Collar or no collar

Last updated : 16 May 2002 By Tony Scholes

Andy Cooke helps the Clarets to 'Collar' another promotion
Some people, myself included, prefer shirts without a collar whilst others prefer them with. I think if a vote was taken it would probably be around 50/50. It is all a matter of personal choice. The club along with TFG Sports have managed to keep all of us happy by having a home shirt with a collar and an away shirt without.

Obviously whether there is a collar or not is irrelevant to the players and will have no bearing on how the Clarets play. Or will it? Recent history suggests that the collared shirts tend to have an impact.

Back in 1991 we introduced a shirt with a collar, manufactured by Ribero. To be honest it looked anything but a Burnley shirt, the colour looked more purple than claret and it had blue flashes all across it. However it had a white collar and the impact was immediate as the Clarets won the Fourth Division Championship.

This shirt was used for two seasons and in 1993 it was replaced by another collared shirt, this time from Mitre. This shirt is still one of the most popular and carried a mainly blue collar with some claret. Again it was promotion at the first time of asking, this time via the play off win at Wembley against Mr. Hell-Wood's Stockport.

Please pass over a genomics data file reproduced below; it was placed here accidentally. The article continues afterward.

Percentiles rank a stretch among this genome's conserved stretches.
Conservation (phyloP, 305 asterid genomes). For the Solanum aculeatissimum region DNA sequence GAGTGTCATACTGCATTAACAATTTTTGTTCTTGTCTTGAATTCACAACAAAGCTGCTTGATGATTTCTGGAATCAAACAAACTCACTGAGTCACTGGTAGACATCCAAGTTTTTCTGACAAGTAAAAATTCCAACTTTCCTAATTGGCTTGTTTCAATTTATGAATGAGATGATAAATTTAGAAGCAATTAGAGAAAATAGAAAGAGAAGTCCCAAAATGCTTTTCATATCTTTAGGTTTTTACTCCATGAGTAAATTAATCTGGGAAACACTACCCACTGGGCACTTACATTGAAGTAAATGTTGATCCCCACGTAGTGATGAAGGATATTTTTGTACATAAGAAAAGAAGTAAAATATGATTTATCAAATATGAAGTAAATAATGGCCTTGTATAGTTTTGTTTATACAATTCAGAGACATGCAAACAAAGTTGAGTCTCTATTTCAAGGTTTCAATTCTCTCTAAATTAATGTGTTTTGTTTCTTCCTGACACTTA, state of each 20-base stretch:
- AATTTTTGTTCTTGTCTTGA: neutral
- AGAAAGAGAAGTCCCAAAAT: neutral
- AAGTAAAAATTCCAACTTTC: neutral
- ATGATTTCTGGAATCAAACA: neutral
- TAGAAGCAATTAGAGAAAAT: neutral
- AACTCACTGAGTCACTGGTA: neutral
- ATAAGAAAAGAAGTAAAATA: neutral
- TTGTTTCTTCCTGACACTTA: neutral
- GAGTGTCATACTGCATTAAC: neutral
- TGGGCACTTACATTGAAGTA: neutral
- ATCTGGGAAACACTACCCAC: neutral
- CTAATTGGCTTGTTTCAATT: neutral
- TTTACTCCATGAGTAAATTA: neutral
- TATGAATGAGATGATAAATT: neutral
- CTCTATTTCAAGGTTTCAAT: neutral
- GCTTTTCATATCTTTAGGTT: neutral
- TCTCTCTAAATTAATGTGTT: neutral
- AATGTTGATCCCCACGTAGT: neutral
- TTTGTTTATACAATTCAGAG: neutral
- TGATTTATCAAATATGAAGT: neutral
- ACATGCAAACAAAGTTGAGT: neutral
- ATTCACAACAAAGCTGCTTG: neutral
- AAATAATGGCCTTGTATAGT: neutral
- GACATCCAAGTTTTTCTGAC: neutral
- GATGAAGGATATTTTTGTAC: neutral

Again it was in use for two seasons and sadly was worn during the relegation season but there is still no doubting that it was successful in its first season.

There was another collared shirt from Mitre to follow this in 1995 but for some strange reason it included yellow in it. This removed any hope of it being able to help and its only contribution was to see the end of Jimmy Mullen.

We followed that with three years of Adidas £15 t-shirts with a badge on, including the most hideous of home shirts, the claret and blue quarters. This was worn for two seasons and was then followed by the shirt with the three blue horizontal bars.

It was back to tradition and back to collars in 1999 with the first Super League shirt and once again it had the desired effect and won us a promotion. We might not have worn it on the pitch at Scunthorpe in that last match but there were enough of them inside the ground.

Back in the First Division the past two seasons have seen shirts with no collars and we have established ourselves at this level.

I still prefer shirts without collars but there is no denying that Burnley have won three promotions in the last eleven seasons and all three have been gained in seasons when we wore a new collared shirt. I'll happily put up with the collar for the 2002/03 season if this is to continue.